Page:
Leaving the jejunal port open immediately after successful placement facilitates small bowel decompression. Tube feeding can be initiated immediately at 25-50mL/hour and titrated to goal rate as tolerated. Feeding with standard polymeric formulas can be used in almost all patients unless there is concern for malabsorption or pancreatitis. There is little information regarding the time for secure adherence of the jejunum to the abdominal wall, thus it is advisable to wait at least 4 weeks prior to removal of a DPEJ. It is likely that mature stoma tract formation occurs much earlier unless the patient has poor wound healing from steroids, diabetes mellitus, immunosuppression, or severe malnutrition.
In the larger studies DPEJ success rates have ranged from 65-86% (Table 3).6,16,28,30 Increased success is consistently reported in patients with prior gastric or esophageal resection. This is likely secondary to postoperative anatomy being conducive to passing the endoscope further into the small bowel and adhesions ﬁxing the jejunum to the anterior abdominal wall facilitating site identiﬁcation. In the largest series of DPEJ placement the most common reasons for failure were absent transillumination/finger indentation (20%), suboptimal transillumination/finger-indentation (5.5%), inability to reach the jejunum (2.6%), inability to pass the scope concomitant with failure to transilluminate (1.9%), and sedation complication (1.3%).6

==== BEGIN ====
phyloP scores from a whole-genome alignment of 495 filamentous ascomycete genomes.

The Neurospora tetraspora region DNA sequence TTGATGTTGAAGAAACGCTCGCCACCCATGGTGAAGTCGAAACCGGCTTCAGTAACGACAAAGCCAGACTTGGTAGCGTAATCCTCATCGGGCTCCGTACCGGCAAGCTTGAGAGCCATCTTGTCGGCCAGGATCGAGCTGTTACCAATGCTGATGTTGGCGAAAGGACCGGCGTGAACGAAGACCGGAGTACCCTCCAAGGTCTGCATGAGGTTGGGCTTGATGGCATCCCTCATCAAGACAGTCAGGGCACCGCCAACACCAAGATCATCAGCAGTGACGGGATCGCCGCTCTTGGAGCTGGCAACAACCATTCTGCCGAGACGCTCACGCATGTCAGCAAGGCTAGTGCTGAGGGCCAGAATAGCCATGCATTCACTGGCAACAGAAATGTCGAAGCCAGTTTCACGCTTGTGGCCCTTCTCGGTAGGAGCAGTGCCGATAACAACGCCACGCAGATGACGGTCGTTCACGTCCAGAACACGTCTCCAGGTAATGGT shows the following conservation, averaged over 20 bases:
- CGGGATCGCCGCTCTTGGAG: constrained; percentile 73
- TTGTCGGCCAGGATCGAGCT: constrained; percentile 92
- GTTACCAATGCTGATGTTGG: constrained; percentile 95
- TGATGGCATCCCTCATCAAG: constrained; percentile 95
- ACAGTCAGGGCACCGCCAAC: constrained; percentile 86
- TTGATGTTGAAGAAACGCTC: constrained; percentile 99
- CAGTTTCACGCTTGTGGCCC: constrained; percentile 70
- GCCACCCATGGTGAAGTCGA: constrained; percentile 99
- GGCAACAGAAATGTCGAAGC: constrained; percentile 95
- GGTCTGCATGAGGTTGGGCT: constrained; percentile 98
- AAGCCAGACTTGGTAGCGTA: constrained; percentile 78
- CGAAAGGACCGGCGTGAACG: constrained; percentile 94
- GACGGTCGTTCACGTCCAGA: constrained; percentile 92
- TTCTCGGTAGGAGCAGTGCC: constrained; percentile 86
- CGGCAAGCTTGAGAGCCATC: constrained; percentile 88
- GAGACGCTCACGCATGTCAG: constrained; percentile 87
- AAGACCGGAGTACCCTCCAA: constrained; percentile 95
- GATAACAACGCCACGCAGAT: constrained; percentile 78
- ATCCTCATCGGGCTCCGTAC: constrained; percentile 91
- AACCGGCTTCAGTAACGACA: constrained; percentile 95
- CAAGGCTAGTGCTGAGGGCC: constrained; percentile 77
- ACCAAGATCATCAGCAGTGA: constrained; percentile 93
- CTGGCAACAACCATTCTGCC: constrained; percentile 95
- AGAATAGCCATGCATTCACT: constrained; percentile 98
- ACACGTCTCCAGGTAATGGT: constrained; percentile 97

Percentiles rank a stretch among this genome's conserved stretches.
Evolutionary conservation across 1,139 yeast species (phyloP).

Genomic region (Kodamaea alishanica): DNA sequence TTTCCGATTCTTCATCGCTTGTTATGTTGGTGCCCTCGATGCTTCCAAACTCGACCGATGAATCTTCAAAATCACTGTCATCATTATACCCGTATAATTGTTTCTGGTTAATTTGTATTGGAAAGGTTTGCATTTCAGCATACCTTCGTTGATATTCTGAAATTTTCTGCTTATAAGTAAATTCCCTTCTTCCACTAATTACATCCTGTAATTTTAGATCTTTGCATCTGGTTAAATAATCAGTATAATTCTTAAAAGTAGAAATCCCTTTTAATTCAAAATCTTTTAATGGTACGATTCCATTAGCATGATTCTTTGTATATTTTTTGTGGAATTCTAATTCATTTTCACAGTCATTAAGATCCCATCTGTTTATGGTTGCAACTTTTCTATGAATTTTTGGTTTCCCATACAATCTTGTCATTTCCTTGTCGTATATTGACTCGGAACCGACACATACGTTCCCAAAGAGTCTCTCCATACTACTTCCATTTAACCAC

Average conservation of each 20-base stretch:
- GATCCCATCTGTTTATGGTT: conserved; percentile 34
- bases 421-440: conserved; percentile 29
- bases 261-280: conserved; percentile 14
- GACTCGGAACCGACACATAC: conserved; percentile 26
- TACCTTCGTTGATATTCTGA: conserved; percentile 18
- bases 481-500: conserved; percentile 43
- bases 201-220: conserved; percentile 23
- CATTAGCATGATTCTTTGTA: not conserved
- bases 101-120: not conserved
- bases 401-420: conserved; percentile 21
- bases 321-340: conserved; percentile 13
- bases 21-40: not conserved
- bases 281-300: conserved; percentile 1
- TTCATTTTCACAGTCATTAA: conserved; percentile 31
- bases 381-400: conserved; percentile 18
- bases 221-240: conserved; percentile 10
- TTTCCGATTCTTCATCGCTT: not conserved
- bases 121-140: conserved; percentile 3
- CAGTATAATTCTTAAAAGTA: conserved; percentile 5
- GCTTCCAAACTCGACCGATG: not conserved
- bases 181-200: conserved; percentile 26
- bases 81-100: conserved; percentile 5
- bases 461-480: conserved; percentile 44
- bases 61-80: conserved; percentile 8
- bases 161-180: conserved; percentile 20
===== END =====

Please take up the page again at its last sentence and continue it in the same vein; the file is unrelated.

As with other endoscopic procedures, DPEJ placement success appears to follow a learning curve. One study reported success rates of inexperienced operators (<66 procedures) was 63.7% compared to 77.5% and 74.5% in medium (67-187 procedures) and highly experienced endoscopists (>188 procedures) respectively.16 Obesity has also been shown to decrease successful DPEJ placement in two studies. The first reported patients with abdominal wall thickness on CT scan <3cm (vs. ≥3cm) had successful placement 73% vs. 39% (p= 0.003) of the time with no successful placements when thickness exceeded 4 cm.29 In the second study, increasing BMI was directly associated with decreased success rates with BMI < 18.5 (96% success), BMI 18.5-24.9 (81% success), BMI 25-29.9 (73% success) and BMI > 30 (60% success).30
If DPEJ is initially unsuccessful, PEGJ can be placed during the same procedure, although there is data that repeat DPEJ attempt under general anesthesia with a dedicated balloon enteroscope is often successful.31 A number of helpful hints have been described to aid in successful DPEJ placement (Table 5).
Several adjunctive methods to the standard DPEJ technique described above have been reported. Adding fluoroscopy to the procedure allows confirmation that the endoscope has passed the ligament of Treitz and can be a useful tool to visually guide the sounding needle to the snare.32 A success rate of 97.5% was reported in a series of 40 patients utilizing the selective use of a 15 cm long drainage needle with intermittent fluoroscopic guidance.33 The authors felt that using a longer needle facilitated deeper penetration in obese patients in whom traditional transillumination or jejunal indentation may not be feasible. The use of ultrasound during DPEJ has also been described to help delineate a targeted loop of jejunum, confirm close proximity to the anterior abdominal wall, and rule out intervening viscus when transillumination has failed. 34 Routine use of fluoroscopy and ultrasound have not been widely adopted, but they remain useful modalities to consider in potentially difficult patients.